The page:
"It is one of the Temple flock," answered Ezra, looking down at the quiet little animal in his arms. "But it has a blemish. It runs on three legs, and it does not see very well. They will not keep it in the flock—it is not fit for Temple use—and shepherd Eli gave it to me this afternoon for my own. I helped him find an old ewe that had caught her foot between two stones, and when I was leaving he gave me the lamb."
By the "Temple flock" Ezra meant the sheep that were destined to be used as sacrifices in the great Temple at Jerusalem, and which were encamped all the year round on the hills outside the city. The shepherds of the flock were friendly to the boy, who declared he meant when a man to be a Temple shepherd himself. Ezra spent most of his spare time with them, helping them in their work and listening with delight to their thrilling stories of encounters with wolves and jackals. Many of the shepherds were friends of his father, for both were connected with the Temple, since Samuel the weaver spent his days, in common with a number of others in Bethlehem, in making the gorgeous curtains and veils that were used in the sacred building.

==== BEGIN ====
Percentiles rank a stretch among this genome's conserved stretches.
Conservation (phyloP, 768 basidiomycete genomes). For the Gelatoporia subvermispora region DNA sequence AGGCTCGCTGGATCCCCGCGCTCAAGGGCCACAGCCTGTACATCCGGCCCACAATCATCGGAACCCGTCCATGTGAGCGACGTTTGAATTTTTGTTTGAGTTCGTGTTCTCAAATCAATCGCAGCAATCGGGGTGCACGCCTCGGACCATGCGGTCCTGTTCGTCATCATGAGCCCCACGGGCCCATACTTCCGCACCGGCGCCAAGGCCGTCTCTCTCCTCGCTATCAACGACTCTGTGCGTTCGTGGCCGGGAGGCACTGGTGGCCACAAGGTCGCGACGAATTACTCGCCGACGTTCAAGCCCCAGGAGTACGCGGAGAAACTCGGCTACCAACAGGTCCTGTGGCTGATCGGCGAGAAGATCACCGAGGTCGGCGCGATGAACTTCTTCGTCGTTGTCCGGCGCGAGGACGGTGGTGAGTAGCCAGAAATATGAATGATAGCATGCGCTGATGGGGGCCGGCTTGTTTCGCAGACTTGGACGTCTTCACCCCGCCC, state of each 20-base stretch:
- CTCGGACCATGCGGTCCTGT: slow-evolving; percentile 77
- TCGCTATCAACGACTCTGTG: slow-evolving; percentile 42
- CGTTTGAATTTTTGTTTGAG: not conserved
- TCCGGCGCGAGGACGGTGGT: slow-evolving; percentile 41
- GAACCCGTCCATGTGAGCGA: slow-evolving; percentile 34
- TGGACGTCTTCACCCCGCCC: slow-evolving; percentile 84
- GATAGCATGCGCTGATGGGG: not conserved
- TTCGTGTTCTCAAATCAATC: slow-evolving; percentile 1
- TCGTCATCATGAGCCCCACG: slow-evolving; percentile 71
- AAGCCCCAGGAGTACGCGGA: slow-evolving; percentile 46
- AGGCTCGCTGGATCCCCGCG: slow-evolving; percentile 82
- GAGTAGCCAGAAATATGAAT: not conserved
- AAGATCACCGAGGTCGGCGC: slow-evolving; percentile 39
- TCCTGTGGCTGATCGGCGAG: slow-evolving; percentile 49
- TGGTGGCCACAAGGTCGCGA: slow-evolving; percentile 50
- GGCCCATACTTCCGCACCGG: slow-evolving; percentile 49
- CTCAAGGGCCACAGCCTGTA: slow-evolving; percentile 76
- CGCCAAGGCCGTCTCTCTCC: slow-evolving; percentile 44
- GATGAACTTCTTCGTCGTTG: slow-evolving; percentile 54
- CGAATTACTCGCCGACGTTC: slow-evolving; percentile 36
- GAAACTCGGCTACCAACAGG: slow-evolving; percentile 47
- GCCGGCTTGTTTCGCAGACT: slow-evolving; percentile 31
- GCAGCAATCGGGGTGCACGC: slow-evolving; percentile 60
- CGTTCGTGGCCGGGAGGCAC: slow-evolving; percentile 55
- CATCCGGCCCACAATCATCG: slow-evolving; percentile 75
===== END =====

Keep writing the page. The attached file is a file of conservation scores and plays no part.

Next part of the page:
"Stand up, Three Legs," said Ezra, putting his lamb on the ground and showing Naomi its pitifully shrunken limb. In naming it "Three Legs" Ezra was following the custom of the shepherds who called their charges by any peculiarity they might possess, such as "Black Ear" or "Long Tail." "I mean to make a little wagon and teach Three Legs to draw it. And if he is not able to do that, I shall sell him for whatever I can get."
"Oh, no, Ezra," said Naomi whose tender heart was touched by the forlorn little animal. "He is sick, he is not able to draw a wagon. Give him to me and let me take care of him."
Ezra shook his head.
"I will sell him first," said he with determination. "I will not give him away."
"Sell him to me!" cried Naomi; "sell him to me!"
The lamb had toppled over in a little heap and was looking patiently and with half-closed eyes into Naomi's face bent above him. It seemed to the little girl that she would gladly give her dearest possession if she might have the lamb for her own to nurse and care for.